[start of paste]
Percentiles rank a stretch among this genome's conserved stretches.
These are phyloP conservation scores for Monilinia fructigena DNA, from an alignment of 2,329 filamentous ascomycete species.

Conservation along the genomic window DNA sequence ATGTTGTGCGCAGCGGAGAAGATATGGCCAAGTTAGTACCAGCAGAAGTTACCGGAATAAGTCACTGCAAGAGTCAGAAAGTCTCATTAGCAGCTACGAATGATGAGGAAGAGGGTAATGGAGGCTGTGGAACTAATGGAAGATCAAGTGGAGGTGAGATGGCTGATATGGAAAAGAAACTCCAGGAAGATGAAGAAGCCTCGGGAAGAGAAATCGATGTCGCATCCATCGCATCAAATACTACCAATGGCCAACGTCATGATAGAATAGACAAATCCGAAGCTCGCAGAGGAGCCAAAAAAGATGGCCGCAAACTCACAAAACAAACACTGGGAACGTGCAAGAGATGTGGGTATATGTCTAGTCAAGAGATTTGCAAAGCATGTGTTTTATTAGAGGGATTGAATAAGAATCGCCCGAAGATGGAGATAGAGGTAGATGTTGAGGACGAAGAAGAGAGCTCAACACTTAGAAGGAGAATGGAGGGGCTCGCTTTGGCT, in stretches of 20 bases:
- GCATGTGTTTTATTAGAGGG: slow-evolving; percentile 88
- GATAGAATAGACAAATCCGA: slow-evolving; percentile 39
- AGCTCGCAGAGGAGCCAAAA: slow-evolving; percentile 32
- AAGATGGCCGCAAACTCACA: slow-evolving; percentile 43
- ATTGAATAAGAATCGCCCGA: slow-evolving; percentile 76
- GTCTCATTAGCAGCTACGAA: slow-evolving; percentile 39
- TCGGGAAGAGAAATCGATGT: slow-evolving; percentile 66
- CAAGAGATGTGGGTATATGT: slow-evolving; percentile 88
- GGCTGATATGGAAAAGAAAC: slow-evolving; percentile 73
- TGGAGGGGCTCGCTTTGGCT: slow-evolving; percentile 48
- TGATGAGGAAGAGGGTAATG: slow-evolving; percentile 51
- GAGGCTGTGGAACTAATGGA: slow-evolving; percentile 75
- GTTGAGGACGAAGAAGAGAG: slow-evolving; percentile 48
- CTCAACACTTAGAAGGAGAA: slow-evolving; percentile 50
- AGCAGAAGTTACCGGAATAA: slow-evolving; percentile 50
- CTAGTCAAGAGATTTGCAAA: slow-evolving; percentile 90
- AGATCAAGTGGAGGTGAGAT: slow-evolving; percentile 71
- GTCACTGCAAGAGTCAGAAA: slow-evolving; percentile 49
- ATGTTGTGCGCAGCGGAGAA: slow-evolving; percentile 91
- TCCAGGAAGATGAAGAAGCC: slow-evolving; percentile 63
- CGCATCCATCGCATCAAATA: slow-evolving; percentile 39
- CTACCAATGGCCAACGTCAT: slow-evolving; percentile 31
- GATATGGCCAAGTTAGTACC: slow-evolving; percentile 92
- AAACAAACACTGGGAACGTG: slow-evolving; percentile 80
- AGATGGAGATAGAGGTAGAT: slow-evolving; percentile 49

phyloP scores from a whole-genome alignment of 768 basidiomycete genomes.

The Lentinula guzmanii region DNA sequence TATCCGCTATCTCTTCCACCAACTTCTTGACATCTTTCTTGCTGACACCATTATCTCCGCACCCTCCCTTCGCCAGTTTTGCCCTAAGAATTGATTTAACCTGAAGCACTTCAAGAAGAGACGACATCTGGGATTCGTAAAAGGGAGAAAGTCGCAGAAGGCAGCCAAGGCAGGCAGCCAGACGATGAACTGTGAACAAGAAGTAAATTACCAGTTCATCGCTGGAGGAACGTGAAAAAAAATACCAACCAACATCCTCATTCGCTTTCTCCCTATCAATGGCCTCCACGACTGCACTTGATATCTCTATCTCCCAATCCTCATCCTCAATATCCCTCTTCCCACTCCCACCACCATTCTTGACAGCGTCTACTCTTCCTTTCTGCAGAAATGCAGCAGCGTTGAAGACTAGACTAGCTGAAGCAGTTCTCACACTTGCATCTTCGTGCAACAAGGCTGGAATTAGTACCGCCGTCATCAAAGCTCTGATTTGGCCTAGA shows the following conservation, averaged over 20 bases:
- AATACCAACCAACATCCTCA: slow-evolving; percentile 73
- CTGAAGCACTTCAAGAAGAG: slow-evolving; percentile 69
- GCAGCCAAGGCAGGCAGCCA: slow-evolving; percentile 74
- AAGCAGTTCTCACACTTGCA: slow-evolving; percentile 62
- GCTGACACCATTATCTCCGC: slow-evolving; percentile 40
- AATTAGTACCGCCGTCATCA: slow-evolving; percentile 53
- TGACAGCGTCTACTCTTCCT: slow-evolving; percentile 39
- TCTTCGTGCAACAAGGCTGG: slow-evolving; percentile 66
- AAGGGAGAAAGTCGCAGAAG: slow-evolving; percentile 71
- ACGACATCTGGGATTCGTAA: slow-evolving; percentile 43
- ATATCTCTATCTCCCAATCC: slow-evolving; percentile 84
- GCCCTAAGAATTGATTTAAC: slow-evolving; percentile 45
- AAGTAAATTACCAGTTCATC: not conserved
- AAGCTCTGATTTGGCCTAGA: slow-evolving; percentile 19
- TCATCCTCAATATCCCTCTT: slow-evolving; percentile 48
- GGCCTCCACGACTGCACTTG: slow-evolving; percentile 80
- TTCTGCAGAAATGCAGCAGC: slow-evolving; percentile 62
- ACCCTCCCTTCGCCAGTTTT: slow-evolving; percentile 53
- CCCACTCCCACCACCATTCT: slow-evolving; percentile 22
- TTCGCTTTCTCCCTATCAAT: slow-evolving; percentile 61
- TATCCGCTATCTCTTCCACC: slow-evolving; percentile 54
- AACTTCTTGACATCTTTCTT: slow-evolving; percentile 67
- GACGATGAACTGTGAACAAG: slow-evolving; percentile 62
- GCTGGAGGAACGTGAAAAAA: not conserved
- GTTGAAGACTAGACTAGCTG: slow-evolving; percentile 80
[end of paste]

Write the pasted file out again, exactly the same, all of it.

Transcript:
Percentiles rank a stretch among this genome's conserved stretches.
These are phyloP conservation scores for Monilinia fructigena DNA, from an alignment of 2,329 filamentous ascomycete species.

Conservation along the genomic window DNA sequence ATGTTGTGCGCAGCGGAGAAGATATGGCCAAGTTAGTACCAGCAGAAGTTACCGGAATAAGTCACTGCAAGAGTCAGAAAGTCTCATTAGCAGCTACGAATGATGAGGAAGAGGGTAATGGAGGCTGTGGAACTAATGGAAGATCAAGTGGAGGTGAGATGGCTGATATGGAAAAGAAACTCCAGGAAGATGAAGAAGCCTCGGGAAGAGAAATCGATGTCGCATCCATCGCATCAAATACTACCAATGGCCAACGTCATGATAGAATAGACAAATCCGAAGCTCGCAGAGGAGCCAAAAAAGATGGCCGCAAACTCACAAAACAAACACTGGGAACGTGCAAGAGATGTGGGTATATGTCTAGTCAAGAGATTTGCAAAGCATGTGTTTTATTAGAGGGATTGAATAAGAATCGCCCGAAGATGGAGATAGAGGTAGATGTTGAGGACGAAGAAGAGAGCTCAACACTTAGAAGGAGAATGGAGGGGCTCGCTTTGGCT, in stretches of 20 bases:
- GCATGTGTTTTATTAGAGGG: slow-evolving; percentile 88
- GATAGAATAGACAAATCCGA: slow-evolving; percentile 39
- AGCTCGCAGAGGAGCCAAAA: slow-evolving; percentile 32
- AAGATGGCCGCAAACTCACA: slow-evolving; percentile 43
- ATTGAATAAGAATCGCCCGA: slow-evolving; percentile 76
- GTCTCATTAGCAGCTACGAA: slow-evolving; percentile 39
- TCGGGAAGAGAAATCGATGT: slow-evolving; percentile 66
- CAAGAGATGTGGGTATATGT: slow-evolving; percentile 88
- GGCTGATATGGAAAAGAAAC: slow-evolving; percentile 73
- TGGAGGGGCTCGCTTTGGCT: slow-evolving; percentile 48
- TGATGAGGAAGAGGGTAATG: slow-evolving; percentile 51
- GAGGCTGTGGAACTAATGGA: slow-evolving; percentile 75
- GTTGAGGACGAAGAAGAGAG: slow-evolving; percentile 48
- CTCAACACTTAGAAGGAGAA: slow-evolving; percentile 50
- AGCAGAAGTTACCGGAATAA: slow-evolving; percentile 50
- CTAGTCAAGAGATTTGCAAA: slow-evolving; percentile 90
- AGATCAAGTGGAGGTGAGAT: slow-evolving; percentile 71
- GTCACTGCAAGAGTCAGAAA: slow-evolving; percentile 49
- ATGTTGTGCGCAGCGGAGAA: slow-evolving; percentile 91
- TCCAGGAAGATGAAGAAGCC: slow-evolving; percentile 63
- CGCATCCATCGCATCAAATA: slow-evolving; percentile 39
- CTACCAATGGCCAACGTCAT: slow-evolving; percentile 31
- GATATGGCCAAGTTAGTACC: slow-evolving; percentile 92
- AAACAAACACTGGGAACGTG: slow-evolving; percentile 80
- AGATGGAGATAGAGGTAGAT: slow-evolving; percentile 49

phyloP scores from a whole-genome alignment of 768 basidiomycete genomes.

The Lentinula guzmanii region DNA sequence TATCCGCTATCTCTTCCACCAACTTCTTGACATCTTTCTTGCTGACACCATTATCTCCGCACCCTCCCTTCGCCAGTTTTGCCCTAAGAATTGATTTAACCTGAAGCACTTCAAGAAGAGACGACATCTGGGATTCGTAAAAGGGAGAAAGTCGCAGAAGGCAGCCAAGGCAGGCAGCCAGACGATGAACTGTGAACAAGAAGTAAATTACCAGTTCATCGCTGGAGGAACGTGAAAAAAAATACCAACCAACATCCTCATTCGCTTTCTCCCTATCAATGGCCTCCACGACTGCACTTGATATCTCTATCTCCCAATCCTCATCCTCAATATCCCTCTTCCCACTCCCACCACCATTCTTGACAGCGTCTACTCTTCCTTTCTGCAGAAATGCAGCAGCGTTGAAGACTAGACTAGCTGAAGCAGTTCTCACACTTGCATCTTCGTGCAACAAGGCTGGAATTAGTACCGCCGTCATCAAAGCTCTGATTTGGCCTAGA shows the following conservation, averaged over 20 bases:
- AATACCAACCAACATCCTCA: slow-evolving; percentile 73
- CTGAAGCACTTCAAGAAGAG: slow-evolving; percentile 69
- GCAGCCAAGGCAGGCAGCCA: slow-evolving; percentile 74
- AAGCAGTTCTCACACTTGCA: slow-evolving; percentile 62
- GCTGACACCATTATCTCCGC: slow-evolving; percentile 40
- AATTAGTACCGCCGTCATCA: slow-evolving; percentile 53
- TGACAGCGTCTACTCTTCCT: slow-evolving; percentile 39
- TCTTCGTGCAACAAGGCTGG: slow-evolving; percentile 66
- AAGGGAGAAAGTCGCAGAAG: slow-evolving; percentile 71
- ACGACATCTGGGATTCGTAA: slow-evolving; percentile 43
- ATATCTCTATCTCCCAATCC: slow-evolving; percentile 84
- GCCCTAAGAATTGATTTAAC: slow-evolving; percentile 45
- AAGTAAATTACCAGTTCATC: not conserved
- AAGCTCTGATTTGGCCTAGA: slow-evolving; percentile 19
- TCATCCTCAATATCCCTCTT: slow-evolving; percentile 48
- GGCCTCCACGACTGCACTTG: slow-evolving; percentile 80
- TTCTGCAGAAATGCAGCAGC: slow-evolving; percentile 62
- ACCCTCCCTTCGCCAGTTTT: slow-evolving; percentile 53
- CCCACTCCCACCACCATTCT: slow-evolving; percentile 22
- TTCGCTTTCTCCCTATCAAT: slow-evolving; percentile 61
- TATCCGCTATCTCTTCCACC: slow-evolving; percentile 54
- AACTTCTTGACATCTTTCTT: slow-evolving; percentile 67
- GACGATGAACTGTGAACAAG: slow-evolving; percentile 62
- GCTGGAGGAACGTGAAAAAA: not conserved
- GTTGAAGACTAGACTAGCTG: slow-evolving; percentile 80